Baby Boom, Beatles, and Beyond

Patricia M. Snell

2019 General Nonfiction Honorable Mention

© Copyright 2019 by Patricia M. Snell

Photo of one of Patricia's children.

This is a story of my experience in the overpopulated baby boom generation. It is also a story of love; imagined love, and a mother’s real love.

My husband and I are members of the baby boom generation. I am a boomer simply because of the incidental timing of my birth in 1951. My husband is an authentic boomer according to the strict definition of why there was a boom in babies. His father, and many other war veterans, came home from World War ll and started growing a family. In the years following World War ll, children were multiplying like rabbits.

It’s been 55 years since I was in junior high school. My memory of everything in junior high is that it was crowded. The baby boom generation rolled in and filled the school to capacity. There was standing room only in the classrooms. When no more desks could be crammed in, students were seated on a wide window ledge. These days, that would be considered child abuse and in violation of a safety code. 

The cafeteria was bursting at the seams with students and their noise. It was not a welcome place for a quiet girl like me. I stepped into the noise and slipped into one of the few empty seats. The girls around me were engaged in a spirited discussion. The all-important topic of their debate was, “Which Beatle do you love?” It was 1964. The Beatles had arrived in America and Beatlemania was in full swing. It was the responsibility of every adolescent girl to pick her favorite Beatle. Most girls decided they were “in love” with Paul. He was the cute one and the obvious choice. Some girls picked John, and a few zany girls chose Ringo. Paul would have been my choice, but I’ve never been one to follow the crowd. I like an underdog. I chose George because I felt sorry for him. No one else at my cafeteria table picked George as their favorite. He was “the quiet Beatle”. George and I had a connection. We were the quiet ones in a world full of noise. I convinced myself I was in love with George Harrison. I wanted to hold his hand and send all my love to him. In spite of the love I conjured up for George, I carried a torch for Paul. It was hard to resist that cute little Paul McCartney smile. Those thoughts seem silly now, but such were the imaginings of my 13-year-old self. In 1964 I really believed George Harrison needed my love.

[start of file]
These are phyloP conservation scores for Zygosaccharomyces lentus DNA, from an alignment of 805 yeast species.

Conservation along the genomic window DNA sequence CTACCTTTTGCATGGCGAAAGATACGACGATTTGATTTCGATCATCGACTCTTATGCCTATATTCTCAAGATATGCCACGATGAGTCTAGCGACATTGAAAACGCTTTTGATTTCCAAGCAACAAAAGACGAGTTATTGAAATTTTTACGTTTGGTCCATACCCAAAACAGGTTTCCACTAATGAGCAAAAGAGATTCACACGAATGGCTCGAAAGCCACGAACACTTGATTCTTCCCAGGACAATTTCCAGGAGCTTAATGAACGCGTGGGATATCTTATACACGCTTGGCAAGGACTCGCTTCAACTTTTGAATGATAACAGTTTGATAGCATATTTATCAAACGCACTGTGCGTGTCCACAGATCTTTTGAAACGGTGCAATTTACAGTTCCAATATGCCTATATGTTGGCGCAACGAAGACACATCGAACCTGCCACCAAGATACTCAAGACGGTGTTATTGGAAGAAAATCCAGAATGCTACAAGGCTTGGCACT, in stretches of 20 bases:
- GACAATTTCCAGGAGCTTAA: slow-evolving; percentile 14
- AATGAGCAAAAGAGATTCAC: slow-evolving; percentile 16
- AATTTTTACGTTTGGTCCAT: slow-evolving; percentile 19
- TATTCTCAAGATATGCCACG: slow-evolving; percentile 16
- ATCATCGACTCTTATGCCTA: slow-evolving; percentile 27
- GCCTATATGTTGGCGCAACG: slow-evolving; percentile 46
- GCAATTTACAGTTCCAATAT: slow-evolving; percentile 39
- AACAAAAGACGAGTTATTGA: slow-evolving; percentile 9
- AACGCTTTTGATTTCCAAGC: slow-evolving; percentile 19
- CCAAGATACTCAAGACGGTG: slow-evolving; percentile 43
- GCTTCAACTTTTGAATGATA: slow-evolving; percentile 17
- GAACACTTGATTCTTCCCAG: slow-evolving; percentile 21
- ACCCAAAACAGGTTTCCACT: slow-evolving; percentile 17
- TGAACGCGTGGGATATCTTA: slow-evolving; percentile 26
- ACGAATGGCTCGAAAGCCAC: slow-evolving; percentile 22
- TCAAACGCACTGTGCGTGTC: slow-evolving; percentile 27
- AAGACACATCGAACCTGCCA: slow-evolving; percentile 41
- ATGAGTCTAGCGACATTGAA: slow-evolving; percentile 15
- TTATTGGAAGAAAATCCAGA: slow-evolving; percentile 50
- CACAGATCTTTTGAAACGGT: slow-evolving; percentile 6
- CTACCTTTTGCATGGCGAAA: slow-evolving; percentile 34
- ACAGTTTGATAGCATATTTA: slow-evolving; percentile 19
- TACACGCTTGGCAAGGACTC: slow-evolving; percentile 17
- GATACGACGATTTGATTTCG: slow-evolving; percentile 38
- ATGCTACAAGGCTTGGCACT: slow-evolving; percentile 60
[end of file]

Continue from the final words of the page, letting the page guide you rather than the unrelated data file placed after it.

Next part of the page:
My suppressed desire to pick Paul as my favorite may have unintentionally influenced an important choice later in my life. Fast-forwarding to 1989, I had a son and I named him Paul. Did I have Paul McCartney in mind when I named my son Paul? If that was my thinking, it was not a deliberate thought. By 1989, my infatuation with the Beatles was a crazy thing in my past; something I believed in yesterday. If I did have a latent desire for a son with the Paul McCartney 1964 smile, my son fit the bill perfectly. See for yourself!

It is presumptuous to compare my son to Sir Paul McCartney. My son is not famous, has never been knighted, and has no special musical talent. But he played an important role in my life. I probably would not be typing this story if Paul had not been born into our family. When Paul was very young he was having trouble learning to talk. My concern for him and my experience as an elementary teacher naturally took over, and I thought of ways to encourage him to talk. One of the ways was to make little books with him. The books were simple, with a big picture and one word on each page. Paul’s vocabulary increased as he “read” the words in the books. He was motivated to make the books because he enjoyed using our first home computer and printer. As time went on, and Paul learned to say more and more words, our homemade books had more words on each page. Then, the words became sentences that told a story. Eventually, Paul lost interest in making the books, but I continued to write stories. My enjoyment of writing was born, and Paul’s enjoyment of anything related to computers was born. I still have some of those simple books. They remind me of my progress as a writer. I started with writing one word on a page, and progressed to writing more than one thousand words in this story. The simple books also remind me of my son’s progress in life. He started with a severe speech and language delay, and progressed to earning a Master of Science Degree in Software Engineering. Today, he has a successful career as a software engineer. Who would have thought those simple books could have such an impact on our lives?

We still have the Apple llc computer and ImageWriter printer that were used to make the books. The old computer and printer are stored in our attic. They have been replaced by more modern technology. Unfortunately, my computer skills have not progressed along with the newer computer. I rely on my son (and my husband) for computer knowledge that I lack. My son’s computer expertise surpassed my own a long time ago. Truth be told, any 10-year-old probably has more computer skills than this old baby boomer. 

Some of the old homemade books are stored in a dresser drawer. Once in a while, I look through them and reminisce about the fun we had making them. The books include such intriguing titles as, “In My Pocket”, “In My Room”, and “Paul Likes Dogs”. They are not great literature, but they have great value as family keepsakes.

George Harrison died without ever knowing he had me as a fan - little old me, a quiet girl, crowded into a tiny space at my junior high cafeteria table, eating my tuna sandwich, and convincing myself I “loved” George. Perhaps I should have named a son after George in memory of my imagined love. 

Here’s some baby boomer wisdom for you, my son. I’ve learned that imagined love is fleeting, and a mother’s real love is lasting. 

 P.S., I Love You

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